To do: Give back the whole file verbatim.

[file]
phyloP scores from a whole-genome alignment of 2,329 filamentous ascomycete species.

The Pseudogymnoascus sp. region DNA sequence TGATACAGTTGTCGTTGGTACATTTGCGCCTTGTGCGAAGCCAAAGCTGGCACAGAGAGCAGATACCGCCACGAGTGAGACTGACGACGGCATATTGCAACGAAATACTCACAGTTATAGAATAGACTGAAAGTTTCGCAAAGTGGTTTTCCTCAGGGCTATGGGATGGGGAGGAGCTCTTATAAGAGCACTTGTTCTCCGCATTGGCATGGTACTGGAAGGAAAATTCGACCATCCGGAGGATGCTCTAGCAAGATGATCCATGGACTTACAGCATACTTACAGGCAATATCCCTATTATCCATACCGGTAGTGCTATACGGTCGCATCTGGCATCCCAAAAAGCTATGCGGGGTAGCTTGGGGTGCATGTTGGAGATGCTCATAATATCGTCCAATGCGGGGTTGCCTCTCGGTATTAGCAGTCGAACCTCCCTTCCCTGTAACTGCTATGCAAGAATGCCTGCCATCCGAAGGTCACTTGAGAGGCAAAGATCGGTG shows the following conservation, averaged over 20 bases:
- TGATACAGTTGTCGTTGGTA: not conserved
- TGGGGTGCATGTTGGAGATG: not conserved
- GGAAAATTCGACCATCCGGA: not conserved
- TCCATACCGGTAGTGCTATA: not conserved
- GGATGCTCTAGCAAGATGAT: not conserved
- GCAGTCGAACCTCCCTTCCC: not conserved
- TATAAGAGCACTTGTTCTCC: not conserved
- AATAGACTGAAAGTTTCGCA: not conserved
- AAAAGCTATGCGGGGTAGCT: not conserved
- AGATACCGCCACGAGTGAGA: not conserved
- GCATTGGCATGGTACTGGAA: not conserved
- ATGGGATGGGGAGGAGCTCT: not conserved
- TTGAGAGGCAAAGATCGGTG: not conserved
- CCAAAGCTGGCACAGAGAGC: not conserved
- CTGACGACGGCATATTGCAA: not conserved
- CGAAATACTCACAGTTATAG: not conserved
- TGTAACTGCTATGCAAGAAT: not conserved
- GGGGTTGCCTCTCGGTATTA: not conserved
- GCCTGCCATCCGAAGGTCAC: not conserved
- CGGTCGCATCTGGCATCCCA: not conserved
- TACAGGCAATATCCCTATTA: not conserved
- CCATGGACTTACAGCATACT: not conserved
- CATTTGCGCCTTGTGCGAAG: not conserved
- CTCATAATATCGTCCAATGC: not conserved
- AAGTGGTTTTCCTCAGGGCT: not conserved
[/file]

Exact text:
phyloP scores from a whole-genome alignment of 2,329 filamentous ascomycete species.

The Pseudogymnoascus sp. region DNA sequence TGATACAGTTGTCGTTGGTACATTTGCGCCTTGTGCGAAGCCAAAGCTGGCACAGAGAGCAGATACCGCCACGAGTGAGACTGACGACGGCATATTGCAACGAAATACTCACAGTTATAGAATAGACTGAAAGTTTCGCAAAGTGGTTTTCCTCAGGGCTATGGGATGGGGAGGAGCTCTTATAAGAGCACTTGTTCTCCGCATTGGCATGGTACTGGAAGGAAAATTCGACCATCCGGAGGATGCTCTAGCAAGATGATCCATGGACTTACAGCATACTTACAGGCAATATCCCTATTATCCATACCGGTAGTGCTATACGGTCGCATCTGGCATCCCAAAAAGCTATGCGGGGTAGCTTGGGGTGCATGTTGGAGATGCTCATAATATCGTCCAATGCGGGGTTGCCTCTCGGTATTAGCAGTCGAACCTCCCTTCCCTGTAACTGCTATGCAAGAATGCCTGCCATCCGAAGGTCACTTGAGAGGCAAAGATCGGTG shows the following conservation, averaged over 20 bases:
- TGATACAGTTGTCGTTGGTA: not conserved
- TGGGGTGCATGTTGGAGATG: not conserved
- GGAAAATTCGACCATCCGGA: not conserved
- TCCATACCGGTAGTGCTATA: not conserved
- GGATGCTCTAGCAAGATGAT: not conserved
- GCAGTCGAACCTCCCTTCCC: not conserved
- TATAAGAGCACTTGTTCTCC: not conserved
- AATAGACTGAAAGTTTCGCA: not conserved
- AAAAGCTATGCGGGGTAGCT: not conserved
- AGATACCGCCACGAGTGAGA: not conserved
- GCATTGGCATGGTACTGGAA: not conserved
- ATGGGATGGGGAGGAGCTCT: not conserved
- TTGAGAGGCAAAGATCGGTG: not conserved
- CCAAAGCTGGCACAGAGAGC: not conserved
- CTGACGACGGCATATTGCAA: not conserved
- CGAAATACTCACAGTTATAG: not conserved
- TGTAACTGCTATGCAAGAAT: not conserved
- GGGGTTGCCTCTCGGTATTA: not conserved
- GCCTGCCATCCGAAGGTCAC: not conserved
- CGGTCGCATCTGGCATCCCA: not conserved
- TACAGGCAATATCCCTATTA: not conserved
- CCATGGACTTACAGCATACT: not conserved
- CATTTGCGCCTTGTGCGAAG: not conserved
- CTCATAATATCGTCCAATGC: not conserved
- AAGTGGTTTTCCTCAGGGCT: not conserved